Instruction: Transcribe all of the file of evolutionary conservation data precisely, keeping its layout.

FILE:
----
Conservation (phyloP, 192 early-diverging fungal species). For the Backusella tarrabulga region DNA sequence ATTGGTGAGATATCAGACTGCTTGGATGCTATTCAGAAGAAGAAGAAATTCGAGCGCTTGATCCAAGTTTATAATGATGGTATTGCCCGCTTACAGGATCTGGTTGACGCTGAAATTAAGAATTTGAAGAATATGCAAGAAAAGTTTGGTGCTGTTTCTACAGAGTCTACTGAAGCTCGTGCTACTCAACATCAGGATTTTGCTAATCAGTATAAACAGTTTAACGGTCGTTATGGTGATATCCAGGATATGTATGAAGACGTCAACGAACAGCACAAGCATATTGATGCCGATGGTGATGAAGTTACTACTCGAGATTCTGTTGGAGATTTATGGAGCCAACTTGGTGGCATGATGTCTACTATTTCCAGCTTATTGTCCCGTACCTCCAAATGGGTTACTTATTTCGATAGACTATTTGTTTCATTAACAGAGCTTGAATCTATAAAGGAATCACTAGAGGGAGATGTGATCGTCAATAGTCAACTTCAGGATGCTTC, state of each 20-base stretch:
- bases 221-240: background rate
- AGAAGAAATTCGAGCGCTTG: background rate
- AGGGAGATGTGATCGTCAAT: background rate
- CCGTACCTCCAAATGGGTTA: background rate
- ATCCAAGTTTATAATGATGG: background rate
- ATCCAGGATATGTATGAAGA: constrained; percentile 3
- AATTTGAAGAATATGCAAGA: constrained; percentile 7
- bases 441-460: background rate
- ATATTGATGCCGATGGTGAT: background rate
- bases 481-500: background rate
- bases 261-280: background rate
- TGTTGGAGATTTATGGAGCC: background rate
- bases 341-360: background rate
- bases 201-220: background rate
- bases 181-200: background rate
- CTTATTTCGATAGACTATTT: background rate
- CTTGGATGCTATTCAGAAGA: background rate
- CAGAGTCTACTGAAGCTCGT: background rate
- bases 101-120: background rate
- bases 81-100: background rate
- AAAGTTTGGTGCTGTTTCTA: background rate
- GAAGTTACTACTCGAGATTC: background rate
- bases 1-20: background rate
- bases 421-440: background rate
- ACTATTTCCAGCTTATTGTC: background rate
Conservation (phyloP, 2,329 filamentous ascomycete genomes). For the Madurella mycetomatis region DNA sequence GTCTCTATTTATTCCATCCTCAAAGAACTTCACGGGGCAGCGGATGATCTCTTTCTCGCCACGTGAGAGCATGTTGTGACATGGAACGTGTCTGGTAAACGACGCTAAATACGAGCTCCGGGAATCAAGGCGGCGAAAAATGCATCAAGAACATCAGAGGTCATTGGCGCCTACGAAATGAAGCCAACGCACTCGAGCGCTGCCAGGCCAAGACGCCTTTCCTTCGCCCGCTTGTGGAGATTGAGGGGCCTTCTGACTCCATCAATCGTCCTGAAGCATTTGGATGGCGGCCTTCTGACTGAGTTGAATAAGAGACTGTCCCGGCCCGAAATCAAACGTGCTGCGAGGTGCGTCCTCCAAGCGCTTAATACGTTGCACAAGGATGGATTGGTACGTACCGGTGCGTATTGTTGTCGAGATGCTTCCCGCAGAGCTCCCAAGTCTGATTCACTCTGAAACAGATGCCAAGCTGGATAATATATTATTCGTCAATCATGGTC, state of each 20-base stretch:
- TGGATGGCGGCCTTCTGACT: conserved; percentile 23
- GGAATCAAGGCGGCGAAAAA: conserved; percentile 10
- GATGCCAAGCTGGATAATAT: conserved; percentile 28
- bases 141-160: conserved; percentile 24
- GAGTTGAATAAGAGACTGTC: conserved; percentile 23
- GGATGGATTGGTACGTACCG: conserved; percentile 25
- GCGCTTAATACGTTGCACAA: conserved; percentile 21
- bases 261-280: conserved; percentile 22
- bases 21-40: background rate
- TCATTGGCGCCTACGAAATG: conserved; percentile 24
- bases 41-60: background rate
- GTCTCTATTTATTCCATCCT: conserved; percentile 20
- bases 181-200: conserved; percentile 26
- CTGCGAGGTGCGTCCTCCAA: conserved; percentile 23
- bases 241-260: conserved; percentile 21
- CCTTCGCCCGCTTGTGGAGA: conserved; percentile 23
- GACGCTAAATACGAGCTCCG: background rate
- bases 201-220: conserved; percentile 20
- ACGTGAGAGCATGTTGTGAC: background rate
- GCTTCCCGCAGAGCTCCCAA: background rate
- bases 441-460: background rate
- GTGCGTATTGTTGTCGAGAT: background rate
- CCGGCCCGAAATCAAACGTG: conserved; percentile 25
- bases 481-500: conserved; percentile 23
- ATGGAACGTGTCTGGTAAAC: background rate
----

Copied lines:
Conservation (phyloP, 192 early-diverging fungal species). For the Backusella tarrabulga region DNA sequence ATTGGTGAGATATCAGACTGCTTGGATGCTATTCAGAAGAAGAAGAAATTCGAGCGCTTGATCCAAGTTTATAATGATGGTATTGCCCGCTTACAGGATCTGGTTGACGCTGAAATTAAGAATTTGAAGAATATGCAAGAAAAGTTTGGTGCTGTTTCTACAGAGTCTACTGAAGCTCGTGCTACTCAACATCAGGATTTTGCTAATCAGTATAAACAGTTTAACGGTCGTTATGGTGATATCCAGGATATGTATGAAGACGTCAACGAACAGCACAAGCATATTGATGCCGATGGTGATGAAGTTACTACTCGAGATTCTGTTGGAGATTTATGGAGCCAACTTGGTGGCATGATGTCTACTATTTCCAGCTTATTGTCCCGTACCTCCAAATGGGTTACTTATTTCGATAGACTATTTGTTTCATTAACAGAGCTTGAATCTATAAAGGAATCACTAGAGGGAGATGTGATCGTCAATAGTCAACTTCAGGATGCTTC, state of each 20-base stretch:
- bases 221-240: background rate
- AGAAGAAATTCGAGCGCTTG: background rate
- AGGGAGATGTGATCGTCAAT: background rate
- CCGTACCTCCAAATGGGTTA: background rate
- ATCCAAGTTTATAATGATGG: background rate
- ATCCAGGATATGTATGAAGA: constrained; percentile 3
- AATTTGAAGAATATGCAAGA: constrained; percentile 7
- bases 441-460: background rate
- ATATTGATGCCGATGGTGAT: background rate
- bases 481-500: background rate
- bases 261-280: background rate
- TGTTGGAGATTTATGGAGCC: background rate
- bases 341-360: background rate
- bases 201-220: background rate
- bases 181-200: background rate
- CTTATTTCGATAGACTATTT: background rate
- CTTGGATGCTATTCAGAAGA: background rate
- CAGAGTCTACTGAAGCTCGT: background rate
- bases 101-120: background rate
- bases 81-100: background rate
- AAAGTTTGGTGCTGTTTCTA: background rate
- GAAGTTACTACTCGAGATTC: background rate
- bases 1-20: background rate
- bases 421-440: background rate
- ACTATTTCCAGCTTATTGTC: background rate
Conservation (phyloP, 2,329 filamentous ascomycete genomes). For the Madurella mycetomatis region DNA sequence GTCTCTATTTATTCCATCCTCAAAGAACTTCACGGGGCAGCGGATGATCTCTTTCTCGCCACGTGAGAGCATGTTGTGACATGGAACGTGTCTGGTAAACGACGCTAAATACGAGCTCCGGGAATCAAGGCGGCGAAAAATGCATCAAGAACATCAGAGGTCATTGGCGCCTACGAAATGAAGCCAACGCACTCGAGCGCTGCCAGGCCAAGACGCCTTTCCTTCGCCCGCTTGTGGAGATTGAGGGGCCTTCTGACTCCATCAATCGTCCTGAAGCATTTGGATGGCGGCCTTCTGACTGAGTTGAATAAGAGACTGTCCCGGCCCGAAATCAAACGTGCTGCGAGGTGCGTCCTCCAAGCGCTTAATACGTTGCACAAGGATGGATTGGTACGTACCGGTGCGTATTGTTGTCGAGATGCTTCCCGCAGAGCTCCCAAGTCTGATTCACTCTGAAACAGATGCCAAGCTGGATAATATATTATTCGTCAATCATGGTC, state of each 20-base stretch:
- TGGATGGCGGCCTTCTGACT: conserved; percentile 23
- GGAATCAAGGCGGCGAAAAA: conserved; percentile 10
- GATGCCAAGCTGGATAATAT: conserved; percentile 28
- bases 141-160: conserved; percentile 24
- GAGTTGAATAAGAGACTGTC: conserved; percentile 23
- GGATGGATTGGTACGTACCG: conserved; percentile 25
- GCGCTTAATACGTTGCACAA: conserved; percentile 21
- bases 261-280: conserved; percentile 22
- bases 21-40: background rate
- TCATTGGCGCCTACGAAATG: conserved; percentile 24
- bases 41-60: background rate
- GTCTCTATTTATTCCATCCT: conserved; percentile 20
- bases 181-200: conserved; percentile 26
- CTGCGAGGTGCGTCCTCCAA: conserved; percentile 23
- bases 241-260: conserved; percentile 21
- CCTTCGCCCGCTTGTGGAGA: conserved; percentile 23
- GACGCTAAATACGAGCTCCG: background rate
- bases 201-220: conserved; percentile 20
- ACGTGAGAGCATGTTGTGAC: background rate
- GCTTCCCGCAGAGCTCCCAA: background rate
- bases 441-460: background rate
- GTGCGTATTGTTGTCGAGAT: background rate
- CCGGCCCGAAATCAAACGTG: conserved; percentile 25
- bases 481-500: conserved; percentile 23
- ATGGAACGTGTCTGGTAAAC: background rate